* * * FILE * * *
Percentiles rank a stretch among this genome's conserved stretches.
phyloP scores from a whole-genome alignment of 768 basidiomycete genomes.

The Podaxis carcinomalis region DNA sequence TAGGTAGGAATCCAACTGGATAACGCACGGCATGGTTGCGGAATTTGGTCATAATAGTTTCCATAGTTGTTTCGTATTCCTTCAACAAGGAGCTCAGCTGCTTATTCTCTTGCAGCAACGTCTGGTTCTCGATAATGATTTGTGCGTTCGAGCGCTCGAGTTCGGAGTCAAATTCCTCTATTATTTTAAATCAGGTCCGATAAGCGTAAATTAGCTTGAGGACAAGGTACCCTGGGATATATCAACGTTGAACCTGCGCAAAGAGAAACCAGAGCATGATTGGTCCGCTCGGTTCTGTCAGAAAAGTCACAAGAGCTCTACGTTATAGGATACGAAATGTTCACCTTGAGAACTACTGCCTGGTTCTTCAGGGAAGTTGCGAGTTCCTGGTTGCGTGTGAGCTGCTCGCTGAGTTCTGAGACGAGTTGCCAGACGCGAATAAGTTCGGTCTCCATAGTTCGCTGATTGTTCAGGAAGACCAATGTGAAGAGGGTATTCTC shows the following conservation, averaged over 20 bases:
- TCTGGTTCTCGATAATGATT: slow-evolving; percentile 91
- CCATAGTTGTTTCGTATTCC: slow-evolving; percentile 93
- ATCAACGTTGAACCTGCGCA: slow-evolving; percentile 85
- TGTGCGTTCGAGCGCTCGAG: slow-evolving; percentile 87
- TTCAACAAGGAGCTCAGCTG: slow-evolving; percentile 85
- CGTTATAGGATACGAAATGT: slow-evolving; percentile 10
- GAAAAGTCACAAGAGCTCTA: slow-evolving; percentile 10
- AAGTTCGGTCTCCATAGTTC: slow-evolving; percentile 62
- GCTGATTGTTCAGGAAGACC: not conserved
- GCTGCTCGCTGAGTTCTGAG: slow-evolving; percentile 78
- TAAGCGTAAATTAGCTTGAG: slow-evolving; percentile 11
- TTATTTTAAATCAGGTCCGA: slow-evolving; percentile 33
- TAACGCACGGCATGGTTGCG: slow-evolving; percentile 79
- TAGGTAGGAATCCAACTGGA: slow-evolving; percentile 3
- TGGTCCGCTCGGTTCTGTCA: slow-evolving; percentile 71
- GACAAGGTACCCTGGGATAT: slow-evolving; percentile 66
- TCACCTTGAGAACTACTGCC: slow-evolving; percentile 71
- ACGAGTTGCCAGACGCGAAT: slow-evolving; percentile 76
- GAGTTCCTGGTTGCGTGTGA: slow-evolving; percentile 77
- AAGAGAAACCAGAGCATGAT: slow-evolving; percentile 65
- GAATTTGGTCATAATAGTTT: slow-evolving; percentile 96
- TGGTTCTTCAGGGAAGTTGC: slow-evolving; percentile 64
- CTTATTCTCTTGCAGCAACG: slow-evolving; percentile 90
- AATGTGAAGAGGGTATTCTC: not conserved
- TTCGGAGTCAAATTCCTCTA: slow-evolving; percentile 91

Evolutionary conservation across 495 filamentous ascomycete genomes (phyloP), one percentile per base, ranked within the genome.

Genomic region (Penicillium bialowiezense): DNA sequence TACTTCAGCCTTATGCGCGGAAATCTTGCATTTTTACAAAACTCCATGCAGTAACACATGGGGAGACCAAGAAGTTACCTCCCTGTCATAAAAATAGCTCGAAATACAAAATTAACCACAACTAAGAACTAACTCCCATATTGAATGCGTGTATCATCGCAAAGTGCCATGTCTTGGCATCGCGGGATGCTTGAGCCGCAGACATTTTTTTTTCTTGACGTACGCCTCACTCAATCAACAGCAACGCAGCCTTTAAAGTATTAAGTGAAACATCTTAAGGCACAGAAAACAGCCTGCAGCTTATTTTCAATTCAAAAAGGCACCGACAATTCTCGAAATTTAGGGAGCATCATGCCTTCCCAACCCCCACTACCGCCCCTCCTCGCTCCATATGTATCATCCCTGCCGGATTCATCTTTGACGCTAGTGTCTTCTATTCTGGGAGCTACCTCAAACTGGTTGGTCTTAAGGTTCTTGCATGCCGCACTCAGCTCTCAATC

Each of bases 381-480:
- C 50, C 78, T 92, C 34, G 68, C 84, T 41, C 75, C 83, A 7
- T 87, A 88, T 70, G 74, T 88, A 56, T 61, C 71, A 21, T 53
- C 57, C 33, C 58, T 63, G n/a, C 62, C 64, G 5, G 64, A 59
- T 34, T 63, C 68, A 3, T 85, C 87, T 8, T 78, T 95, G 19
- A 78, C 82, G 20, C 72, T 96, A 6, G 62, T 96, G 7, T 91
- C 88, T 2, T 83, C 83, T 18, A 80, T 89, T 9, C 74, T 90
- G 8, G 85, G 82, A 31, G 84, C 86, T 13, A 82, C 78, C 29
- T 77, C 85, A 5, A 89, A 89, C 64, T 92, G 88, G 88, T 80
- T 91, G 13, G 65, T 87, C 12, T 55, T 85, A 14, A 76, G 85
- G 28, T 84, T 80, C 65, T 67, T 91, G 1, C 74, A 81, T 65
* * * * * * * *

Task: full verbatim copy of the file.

Percentiles rank a stretch among this genome's conserved stretches.
phyloP scores from a whole-genome alignment of 768 basidiomycete genomes.

The Podaxis carcinomalis region DNA sequence TAGGTAGGAATCCAACTGGATAACGCACGGCATGGTTGCGGAATTTGGTCATAATAGTTTCCATAGTTGTTTCGTATTCCTTCAACAAGGAGCTCAGCTGCTTATTCTCTTGCAGCAACGTCTGGTTCTCGATAATGATTTGTGCGTTCGAGCGCTCGAGTTCGGAGTCAAATTCCTCTATTATTTTAAATCAGGTCCGATAAGCGTAAATTAGCTTGAGGACAAGGTACCCTGGGATATATCAACGTTGAACCTGCGCAAAGAGAAACCAGAGCATGATTGGTCCGCTCGGTTCTGTCAGAAAAGTCACAAGAGCTCTACGTTATAGGATACGAAATGTTCACCTTGAGAACTACTGCCTGGTTCTTCAGGGAAGTTGCGAGTTCCTGGTTGCGTGTGAGCTGCTCGCTGAGTTCTGAGACGAGTTGCCAGACGCGAATAAGTTCGGTCTCCATAGTTCGCTGATTGTTCAGGAAGACCAATGTGAAGAGGGTATTCTC shows the following conservation, averaged over 20 bases:
- TCTGGTTCTCGATAATGATT: slow-evolving; percentile 91
- CCATAGTTGTTTCGTATTCC: slow-evolving; percentile 93
- ATCAACGTTGAACCTGCGCA: slow-evolving; percentile 85
- TGTGCGTTCGAGCGCTCGAG: slow-evolving; percentile 87
- TTCAACAAGGAGCTCAGCTG: slow-evolving; percentile 85
- CGTTATAGGATACGAAATGT: slow-evolving; percentile 10
- GAAAAGTCACAAGAGCTCTA: slow-evolving; percentile 10
- AAGTTCGGTCTCCATAGTTC: slow-evolving; percentile 62
- GCTGATTGTTCAGGAAGACC: not conserved
- GCTGCTCGCTGAGTTCTGAG: slow-evolving; percentile 78
- TAAGCGTAAATTAGCTTGAG: slow-evolving; percentile 11
- TTATTTTAAATCAGGTCCGA: slow-evolving; percentile 33
- TAACGCACGGCATGGTTGCG: slow-evolving; percentile 79
- TAGGTAGGAATCCAACTGGA: slow-evolving; percentile 3
- TGGTCCGCTCGGTTCTGTCA: slow-evolving; percentile 71
- GACAAGGTACCCTGGGATAT: slow-evolving; percentile 66
- TCACCTTGAGAACTACTGCC: slow-evolving; percentile 71
- ACGAGTTGCCAGACGCGAAT: slow-evolving; percentile 76
- GAGTTCCTGGTTGCGTGTGA: slow-evolving; percentile 77
- AAGAGAAACCAGAGCATGAT: slow-evolving; percentile 65
- GAATTTGGTCATAATAGTTT: slow-evolving; percentile 96
- TGGTTCTTCAGGGAAGTTGC: slow-evolving; percentile 64
- CTTATTCTCTTGCAGCAACG: slow-evolving; percentile 90
- AATGTGAAGAGGGTATTCTC: not conserved
- TTCGGAGTCAAATTCCTCTA: slow-evolving; percentile 91

Evolutionary conservation across 495 filamentous ascomycete genomes (phyloP), one percentile per base, ranked within the genome.

Genomic region (Penicillium bialowiezense): DNA sequence TACTTCAGCCTTATGCGCGGAAATCTTGCATTTTTACAAAACTCCATGCAGTAACACATGGGGAGACCAAGAAGTTACCTCCCTGTCATAAAAATAGCTCGAAATACAAAATTAACCACAACTAAGAACTAACTCCCATATTGAATGCGTGTATCATCGCAAAGTGCCATGTCTTGGCATCGCGGGATGCTTGAGCCGCAGACATTTTTTTTTCTTGACGTACGCCTCACTCAATCAACAGCAACGCAGCCTTTAAAGTATTAAGTGAAACATCTTAAGGCACAGAAAACAGCCTGCAGCTTATTTTCAATTCAAAAAGGCACCGACAATTCTCGAAATTTAGGGAGCATCATGCCTTCCCAACCCCCACTACCGCCCCTCCTCGCTCCATATGTATCATCCCTGCCGGATTCATCTTTGACGCTAGTGTCTTCTATTCTGGGAGCTACCTCAAACTGGTTGGTCTTAAGGTTCTTGCATGCCGCACTCAGCTCTCAATC

Each of bases 381-480:
- C 50, C 78, T 92, C 34, G 68, C 84, T 41, C 75, C 83, A 7
- T 87, A 88, T 70, G 74, T 88, A 56, T 61, C 71, A 21, T 53
- C 57, C 33, C 58, T 63, G n/a, C 62, C 64, G 5, G 64, A 59
- T 34, T 63, C 68, A 3, T 85, C 87, T 8, T 78, T 95, G 19
- A 78, C 82, G 20, C 72, T 96, A 6, G 62, T 96, G 7, T 91
- C 88, T 2, T 83, C 83, T 18, A 80, T 89, T 9, C 74, T 90
- G 8, G 85, G 82, A 31, G 84, C 86, T 13, A 82, C 78, C 29
- T 77, C 85, A 5, A 89, A 89, C 64, T 92, G 88, G 88, T 80
- T 91, G 13, G 65, T 87, C 12, T 55, T 85, A 14, A 76, G 85
- G 28, T 84, T 80, C 65, T 67, T 91, G 1, C 74, A 81, T 65